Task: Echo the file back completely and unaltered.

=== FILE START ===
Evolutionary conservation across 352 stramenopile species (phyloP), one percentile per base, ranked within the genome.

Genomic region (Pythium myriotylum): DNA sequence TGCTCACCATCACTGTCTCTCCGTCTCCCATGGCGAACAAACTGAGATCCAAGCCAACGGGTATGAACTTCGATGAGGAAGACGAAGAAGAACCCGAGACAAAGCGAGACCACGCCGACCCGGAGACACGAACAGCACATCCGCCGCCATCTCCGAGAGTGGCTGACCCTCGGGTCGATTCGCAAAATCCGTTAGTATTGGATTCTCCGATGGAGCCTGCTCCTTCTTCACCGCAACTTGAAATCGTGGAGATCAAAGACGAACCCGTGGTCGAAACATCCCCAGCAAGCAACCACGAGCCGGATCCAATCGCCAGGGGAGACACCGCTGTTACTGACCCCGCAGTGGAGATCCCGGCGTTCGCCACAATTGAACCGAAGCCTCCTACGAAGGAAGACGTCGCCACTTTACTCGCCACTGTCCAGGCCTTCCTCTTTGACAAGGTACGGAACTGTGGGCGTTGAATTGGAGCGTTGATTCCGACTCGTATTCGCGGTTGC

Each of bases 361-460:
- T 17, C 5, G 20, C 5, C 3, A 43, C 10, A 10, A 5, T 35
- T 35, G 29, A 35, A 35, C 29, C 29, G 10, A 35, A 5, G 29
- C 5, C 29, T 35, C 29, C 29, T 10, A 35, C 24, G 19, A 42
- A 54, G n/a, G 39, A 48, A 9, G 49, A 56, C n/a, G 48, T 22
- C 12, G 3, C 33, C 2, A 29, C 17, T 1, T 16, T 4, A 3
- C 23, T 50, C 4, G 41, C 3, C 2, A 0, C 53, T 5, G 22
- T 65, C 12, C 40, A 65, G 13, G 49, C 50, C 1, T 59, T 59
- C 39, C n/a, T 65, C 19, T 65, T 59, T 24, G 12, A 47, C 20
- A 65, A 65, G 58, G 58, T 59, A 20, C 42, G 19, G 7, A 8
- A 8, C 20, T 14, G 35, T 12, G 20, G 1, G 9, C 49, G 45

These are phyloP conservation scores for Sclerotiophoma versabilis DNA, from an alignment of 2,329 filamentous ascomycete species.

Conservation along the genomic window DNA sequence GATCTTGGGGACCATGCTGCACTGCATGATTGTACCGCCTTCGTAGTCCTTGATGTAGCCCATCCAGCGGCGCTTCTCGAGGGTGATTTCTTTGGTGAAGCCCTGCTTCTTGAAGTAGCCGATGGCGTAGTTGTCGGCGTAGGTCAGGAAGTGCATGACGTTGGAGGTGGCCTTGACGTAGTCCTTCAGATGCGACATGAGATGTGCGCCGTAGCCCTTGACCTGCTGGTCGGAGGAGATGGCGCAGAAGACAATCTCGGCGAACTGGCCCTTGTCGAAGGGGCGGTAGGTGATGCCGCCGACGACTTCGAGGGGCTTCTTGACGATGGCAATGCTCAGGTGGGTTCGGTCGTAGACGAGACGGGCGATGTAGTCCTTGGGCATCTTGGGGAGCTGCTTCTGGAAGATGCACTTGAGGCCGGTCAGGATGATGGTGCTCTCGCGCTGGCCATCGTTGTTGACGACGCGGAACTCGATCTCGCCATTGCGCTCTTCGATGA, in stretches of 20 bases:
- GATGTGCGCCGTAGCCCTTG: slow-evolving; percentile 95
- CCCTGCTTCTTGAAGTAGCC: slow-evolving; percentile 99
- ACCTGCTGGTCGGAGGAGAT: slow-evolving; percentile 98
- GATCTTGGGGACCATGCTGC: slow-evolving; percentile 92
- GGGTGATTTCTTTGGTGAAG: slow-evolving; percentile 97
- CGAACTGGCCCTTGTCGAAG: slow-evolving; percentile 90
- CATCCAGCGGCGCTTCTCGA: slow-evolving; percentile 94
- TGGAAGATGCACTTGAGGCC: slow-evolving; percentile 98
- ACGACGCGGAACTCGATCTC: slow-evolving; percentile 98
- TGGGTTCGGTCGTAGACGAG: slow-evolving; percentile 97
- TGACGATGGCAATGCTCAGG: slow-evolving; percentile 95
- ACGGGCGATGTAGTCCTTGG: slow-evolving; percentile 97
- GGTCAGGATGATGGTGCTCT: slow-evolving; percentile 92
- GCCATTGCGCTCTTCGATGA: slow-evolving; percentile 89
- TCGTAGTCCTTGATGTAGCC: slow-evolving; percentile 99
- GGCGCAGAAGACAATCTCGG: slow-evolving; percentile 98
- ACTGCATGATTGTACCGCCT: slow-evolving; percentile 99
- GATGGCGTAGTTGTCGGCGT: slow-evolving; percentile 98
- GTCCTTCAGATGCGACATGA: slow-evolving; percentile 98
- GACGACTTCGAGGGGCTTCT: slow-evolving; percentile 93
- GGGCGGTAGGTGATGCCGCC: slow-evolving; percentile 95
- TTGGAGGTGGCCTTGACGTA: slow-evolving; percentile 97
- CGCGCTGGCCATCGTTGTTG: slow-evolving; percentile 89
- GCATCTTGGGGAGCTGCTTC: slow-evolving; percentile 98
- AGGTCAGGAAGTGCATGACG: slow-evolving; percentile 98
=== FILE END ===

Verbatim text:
Evolutionary conservation across 352 stramenopile species (phyloP), one percentile per base, ranked within the genome.

Genomic region (Pythium myriotylum): DNA sequence TGCTCACCATCACTGTCTCTCCGTCTCCCATGGCGAACAAACTGAGATCCAAGCCAACGGGTATGAACTTCGATGAGGAAGACGAAGAAGAACCCGAGACAAAGCGAGACCACGCCGACCCGGAGACACGAACAGCACATCCGCCGCCATCTCCGAGAGTGGCTGACCCTCGGGTCGATTCGCAAAATCCGTTAGTATTGGATTCTCCGATGGAGCCTGCTCCTTCTTCACCGCAACTTGAAATCGTGGAGATCAAAGACGAACCCGTGGTCGAAACATCCCCAGCAAGCAACCACGAGCCGGATCCAATCGCCAGGGGAGACACCGCTGTTACTGACCCCGCAGTGGAGATCCCGGCGTTCGCCACAATTGAACCGAAGCCTCCTACGAAGGAAGACGTCGCCACTTTACTCGCCACTGTCCAGGCCTTCCTCTTTGACAAGGTACGGAACTGTGGGCGTTGAATTGGAGCGTTGATTCCGACTCGTATTCGCGGTTGC

Each of bases 361-460:
- T 17, C 5, G 20, C 5, C 3, A 43, C 10, A 10, A 5, T 35
- T 35, G 29, A 35, A 35, C 29, C 29, G 10, A 35, A 5, G 29
- C 5, C 29, T 35, C 29, C 29, T 10, A 35, C 24, G 19, A 42
- A 54, G n/a, G 39, A 48, A 9, G 49, A 56, C n/a, G 48, T 22
- C 12, G 3, C 33, C 2, A 29, C 17, T 1, T 16, T 4, A 3
- C 23, T 50, C 4, G 41, C 3, C 2, A 0, C 53, T 5, G 22
- T 65, C 12, C 40, A 65, G 13, G 49, C 50, C 1, T 59, T 59
- C 39, C n/a, T 65, C 19, T 65, T 59, T 24, G 12, A 47, C 20
- A 65, A 65, G 58, G 58, T 59, A 20, C 42, G 19, G 7, A 8
- A 8, C 20, T 14, G 35, T 12, G 20, G 1, G 9, C 49, G 45

These are phyloP conservation scores for Sclerotiophoma versabilis DNA, from an alignment of 2,329 filamentous ascomycete species.

Conservation along the genomic window DNA sequence GATCTTGGGGACCATGCTGCACTGCATGATTGTACCGCCTTCGTAGTCCTTGATGTAGCCCATCCAGCGGCGCTTCTCGAGGGTGATTTCTTTGGTGAAGCCCTGCTTCTTGAAGTAGCCGATGGCGTAGTTGTCGGCGTAGGTCAGGAAGTGCATGACGTTGGAGGTGGCCTTGACGTAGTCCTTCAGATGCGACATGAGATGTGCGCCGTAGCCCTTGACCTGCTGGTCGGAGGAGATGGCGCAGAAGACAATCTCGGCGAACTGGCCCTTGTCGAAGGGGCGGTAGGTGATGCCGCCGACGACTTCGAGGGGCTTCTTGACGATGGCAATGCTCAGGTGGGTTCGGTCGTAGACGAGACGGGCGATGTAGTCCTTGGGCATCTTGGGGAGCTGCTTCTGGAAGATGCACTTGAGGCCGGTCAGGATGATGGTGCTCTCGCGCTGGCCATCGTTGTTGACGACGCGGAACTCGATCTCGCCATTGCGCTCTTCGATGA, in stretches of 20 bases:
- GATGTGCGCCGTAGCCCTTG: slow-evolving; percentile 95
- CCCTGCTTCTTGAAGTAGCC: slow-evolving; percentile 99
- ACCTGCTGGTCGGAGGAGAT: slow-evolving; percentile 98
- GATCTTGGGGACCATGCTGC: slow-evolving; percentile 92
- GGGTGATTTCTTTGGTGAAG: slow-evolving; percentile 97
- CGAACTGGCCCTTGTCGAAG: slow-evolving; percentile 90
- CATCCAGCGGCGCTTCTCGA: slow-evolving; percentile 94
- TGGAAGATGCACTTGAGGCC: slow-evolving; percentile 98
- ACGACGCGGAACTCGATCTC: slow-evolving; percentile 98
- TGGGTTCGGTCGTAGACGAG: slow-evolving; percentile 97
- TGACGATGGCAATGCTCAGG: slow-evolving; percentile 95
- ACGGGCGATGTAGTCCTTGG: slow-evolving; percentile 97
- GGTCAGGATGATGGTGCTCT: slow-evolving; percentile 92
- GCCATTGCGCTCTTCGATGA: slow-evolving; percentile 89
- TCGTAGTCCTTGATGTAGCC: slow-evolving; percentile 99
- GGCGCAGAAGACAATCTCGG: slow-evolving; percentile 98
- ACTGCATGATTGTACCGCCT: slow-evolving; percentile 99
- GATGGCGTAGTTGTCGGCGT: slow-evolving; percentile 98
- GTCCTTCAGATGCGACATGA: slow-evolving; percentile 98
- GACGACTTCGAGGGGCTTCT: slow-evolving; percentile 93
- GGGCGGTAGGTGATGCCGCC: slow-evolving; percentile 95
- TTGGAGGTGGCCTTGACGTA: slow-evolving; percentile 97
- CGCGCTGGCCATCGTTGTTG: slow-evolving; percentile 89
- GCATCTTGGGGAGCTGCTTC: slow-evolving; percentile 98
- AGGTCAGGAAGTGCATGACG: slow-evolving; percentile 98